Attribute independence has been taken as a major assumption in the limited research that has been conducted on similarity analysis for categorical data, especially unsupervised learning. However, in real-world data sources, attributes are more or less associated with each other in terms of certain coupling relationships. Accordingly, recent works on attribute dependency aggregation have introduced the co-occurrence of attribute values to explore attribute coupling, but they only present a local picture in analyzing categorical data similarity. This is inadequate for deep analysis, and the computational complexity grows exponentially when the data scale increases. This paper proposes an efficient data-driven similarity learning approach that generates a coupled attribute similarity measure for nominal objects with attribute couplings to capture a global picture of attribute similarity. It involves the frequency-based intra-coupled similarity within an attribute and the inter-coupled similarity upon value co-occurrences between attributes, as well as their integration on the object level.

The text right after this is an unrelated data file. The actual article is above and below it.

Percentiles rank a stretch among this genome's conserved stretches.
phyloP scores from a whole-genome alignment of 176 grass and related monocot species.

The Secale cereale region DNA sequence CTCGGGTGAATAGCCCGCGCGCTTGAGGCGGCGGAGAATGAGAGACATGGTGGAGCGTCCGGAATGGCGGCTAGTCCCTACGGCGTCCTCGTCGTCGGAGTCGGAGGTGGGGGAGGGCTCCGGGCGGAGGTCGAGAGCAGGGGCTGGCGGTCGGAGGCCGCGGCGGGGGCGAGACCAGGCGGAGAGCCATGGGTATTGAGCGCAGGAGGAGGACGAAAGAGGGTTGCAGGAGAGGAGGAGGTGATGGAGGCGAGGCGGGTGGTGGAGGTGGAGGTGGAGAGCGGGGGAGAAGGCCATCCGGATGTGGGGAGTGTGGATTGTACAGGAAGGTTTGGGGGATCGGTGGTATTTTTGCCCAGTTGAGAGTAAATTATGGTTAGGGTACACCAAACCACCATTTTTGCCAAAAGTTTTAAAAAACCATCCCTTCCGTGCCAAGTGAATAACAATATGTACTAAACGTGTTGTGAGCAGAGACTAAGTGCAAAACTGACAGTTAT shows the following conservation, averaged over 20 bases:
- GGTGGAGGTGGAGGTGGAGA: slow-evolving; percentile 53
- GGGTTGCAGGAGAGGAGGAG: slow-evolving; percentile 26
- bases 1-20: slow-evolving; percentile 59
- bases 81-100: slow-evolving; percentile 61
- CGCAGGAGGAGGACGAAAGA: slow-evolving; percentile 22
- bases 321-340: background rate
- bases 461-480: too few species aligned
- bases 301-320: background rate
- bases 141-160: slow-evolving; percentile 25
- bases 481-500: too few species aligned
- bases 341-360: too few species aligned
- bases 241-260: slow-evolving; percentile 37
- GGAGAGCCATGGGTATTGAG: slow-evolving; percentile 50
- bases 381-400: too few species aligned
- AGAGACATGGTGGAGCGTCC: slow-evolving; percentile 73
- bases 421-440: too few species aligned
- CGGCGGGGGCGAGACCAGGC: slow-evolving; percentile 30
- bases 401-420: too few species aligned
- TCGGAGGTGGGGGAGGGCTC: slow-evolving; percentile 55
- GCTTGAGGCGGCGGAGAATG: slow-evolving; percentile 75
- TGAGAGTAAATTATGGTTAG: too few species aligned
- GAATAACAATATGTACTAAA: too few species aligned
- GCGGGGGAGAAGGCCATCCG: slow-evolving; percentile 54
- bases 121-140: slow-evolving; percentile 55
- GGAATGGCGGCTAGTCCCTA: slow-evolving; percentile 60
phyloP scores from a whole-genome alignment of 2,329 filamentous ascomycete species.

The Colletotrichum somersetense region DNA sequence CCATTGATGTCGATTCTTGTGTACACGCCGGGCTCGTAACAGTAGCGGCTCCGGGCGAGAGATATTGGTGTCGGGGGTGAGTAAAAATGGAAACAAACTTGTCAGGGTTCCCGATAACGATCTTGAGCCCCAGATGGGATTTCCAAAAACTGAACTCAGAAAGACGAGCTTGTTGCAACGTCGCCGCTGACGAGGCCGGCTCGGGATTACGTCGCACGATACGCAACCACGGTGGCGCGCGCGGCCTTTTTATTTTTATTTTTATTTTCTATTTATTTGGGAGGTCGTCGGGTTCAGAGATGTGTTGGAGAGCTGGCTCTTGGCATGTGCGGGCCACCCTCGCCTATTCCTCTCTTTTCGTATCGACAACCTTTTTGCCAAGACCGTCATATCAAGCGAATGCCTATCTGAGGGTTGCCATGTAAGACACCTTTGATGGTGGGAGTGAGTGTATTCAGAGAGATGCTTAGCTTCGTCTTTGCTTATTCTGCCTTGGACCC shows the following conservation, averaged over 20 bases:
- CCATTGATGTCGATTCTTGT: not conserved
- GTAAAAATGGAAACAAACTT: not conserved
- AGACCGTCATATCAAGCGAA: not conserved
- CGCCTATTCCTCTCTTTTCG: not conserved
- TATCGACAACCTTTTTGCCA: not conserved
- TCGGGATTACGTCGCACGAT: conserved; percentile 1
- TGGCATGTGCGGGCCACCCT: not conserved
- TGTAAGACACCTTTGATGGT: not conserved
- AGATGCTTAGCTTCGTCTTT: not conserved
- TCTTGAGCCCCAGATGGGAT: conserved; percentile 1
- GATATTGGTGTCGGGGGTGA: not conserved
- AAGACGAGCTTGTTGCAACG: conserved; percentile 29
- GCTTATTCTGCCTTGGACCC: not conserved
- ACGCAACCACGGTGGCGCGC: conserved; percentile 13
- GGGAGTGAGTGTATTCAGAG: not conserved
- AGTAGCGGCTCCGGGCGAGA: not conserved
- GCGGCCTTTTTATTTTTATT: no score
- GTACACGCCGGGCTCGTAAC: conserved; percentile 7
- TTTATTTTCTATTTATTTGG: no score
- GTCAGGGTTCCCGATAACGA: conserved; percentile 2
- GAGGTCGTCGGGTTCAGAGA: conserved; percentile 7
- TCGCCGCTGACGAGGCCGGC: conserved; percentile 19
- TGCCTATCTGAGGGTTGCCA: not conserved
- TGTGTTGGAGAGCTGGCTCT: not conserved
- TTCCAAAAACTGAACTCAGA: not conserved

In particular, four measures are designed for the inter-coupled similarity to calculate the similarity between two categorical values by considering their relationships with other attributes in terms of power set, universal set, joint set, and intersection set. The theoretical analysis reveals the equivalent accuracy and superior efficiency of the measure based on the intersection set, particularly for large-scale data sets. Intensive experiments of data structure and clustering algorithms incorporating the coupled dissimilarity metric achieve a significant performance improvement on state-of-the-art measures and algorithms on 13 UCI data sets, which is confirmed by the statistical analysis. The experiment results show that the proposed coupled attribute similarity is generic, and can effectively and efficiently capture the intrinsic and global interactions within and between attrib- tes for especially large-scale categorical data sets. In addition, two new coupled categorical clustering algorithms, i.e., CROCK and CLIMBO are proposed, and they both outperform the original ones in terms of clustering quality on UCI data sets and bibliographic data.